.comment: So You Think You Want to Use Linux
What Does It Take?
Last Friday in this space I took Mark Kellner to task for an article he wrote in the Los Angeles Times about a two-week experiment with Linux. At bottom, it seemed to me that two weeks is not enough time to tell anyone very much that's useful about Linux; even if one were in an enterprise and an expert came in and set it up and trained the brigades, it would probably be more than two weeks before people became sufficiently accustomed to it to form the beginnings of valid opinions. Qualitative issues aside, Linux and Windows are entirely different, and skills gained in one do not translate to the other.
In the days since that column appeared, Mr. Kellner and I have exchanged email. He's not an unreasonable guy. Nor is he clueless. Our communication has caused me to revisit a question that I (as many other Linux users, I suspect) have avoided even trying to answer: what is an orderly way of giving Linux a fair trial? What should we tell friends and associates who are thinking of taking our favorite operating system for a spin? What are the minimum requirements that a would-be user must meet?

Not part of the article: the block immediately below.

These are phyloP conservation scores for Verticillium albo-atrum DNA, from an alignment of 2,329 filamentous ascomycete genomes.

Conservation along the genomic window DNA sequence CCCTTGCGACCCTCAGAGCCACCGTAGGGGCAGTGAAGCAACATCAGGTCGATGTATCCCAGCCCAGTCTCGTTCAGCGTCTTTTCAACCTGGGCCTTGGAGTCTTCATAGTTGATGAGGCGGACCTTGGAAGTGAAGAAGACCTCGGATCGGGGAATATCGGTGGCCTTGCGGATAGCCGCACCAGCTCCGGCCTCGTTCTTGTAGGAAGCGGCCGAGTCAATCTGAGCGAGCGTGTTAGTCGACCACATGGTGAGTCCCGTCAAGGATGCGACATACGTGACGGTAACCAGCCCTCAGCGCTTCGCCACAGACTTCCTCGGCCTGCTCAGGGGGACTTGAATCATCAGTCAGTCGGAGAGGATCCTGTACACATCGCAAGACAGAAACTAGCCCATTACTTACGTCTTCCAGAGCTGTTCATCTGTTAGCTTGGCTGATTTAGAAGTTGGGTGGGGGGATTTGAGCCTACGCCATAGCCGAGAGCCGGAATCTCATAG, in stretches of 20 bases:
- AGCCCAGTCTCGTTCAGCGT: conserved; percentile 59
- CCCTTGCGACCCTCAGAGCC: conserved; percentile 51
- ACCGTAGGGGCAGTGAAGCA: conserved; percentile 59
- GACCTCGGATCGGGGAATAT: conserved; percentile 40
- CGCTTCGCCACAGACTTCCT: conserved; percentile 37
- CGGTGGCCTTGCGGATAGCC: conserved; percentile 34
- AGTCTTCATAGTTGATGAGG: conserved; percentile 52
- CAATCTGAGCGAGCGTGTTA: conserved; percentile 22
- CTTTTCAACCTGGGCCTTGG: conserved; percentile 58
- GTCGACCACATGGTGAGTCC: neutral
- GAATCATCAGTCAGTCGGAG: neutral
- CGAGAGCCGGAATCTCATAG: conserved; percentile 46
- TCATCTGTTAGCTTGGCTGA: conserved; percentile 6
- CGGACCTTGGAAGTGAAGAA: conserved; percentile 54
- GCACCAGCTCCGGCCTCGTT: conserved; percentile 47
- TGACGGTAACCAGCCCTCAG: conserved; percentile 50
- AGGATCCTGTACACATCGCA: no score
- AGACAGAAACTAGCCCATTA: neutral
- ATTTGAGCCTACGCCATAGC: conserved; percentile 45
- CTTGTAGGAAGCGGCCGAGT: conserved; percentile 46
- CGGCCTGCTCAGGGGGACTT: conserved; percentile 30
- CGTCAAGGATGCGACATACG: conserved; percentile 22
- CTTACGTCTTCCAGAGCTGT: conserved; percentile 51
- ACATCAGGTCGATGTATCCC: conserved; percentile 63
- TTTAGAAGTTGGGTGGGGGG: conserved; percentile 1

With that in mind, I'm now going to try -- with no idea whether I'll succeed -- to figure out the advice I'd give to those who are not especially computer savvy, but who want to explore Linux for whatever reason, from wishing to be trendy to support of the idea of free software to a dislike of Microsoft. Mostly, I want to see if such a thing can be done without asking a great deal more of the user than is required by whatever came on the computer. Here goes.
Solid state disks (SSDs) made a splash in consumer technology, and now the technology has its eyes on the enterprise storage market. Download this eBook to see what SSDs can do for your infrastructure and review the pros and cons of this potentially game-changing storage technology.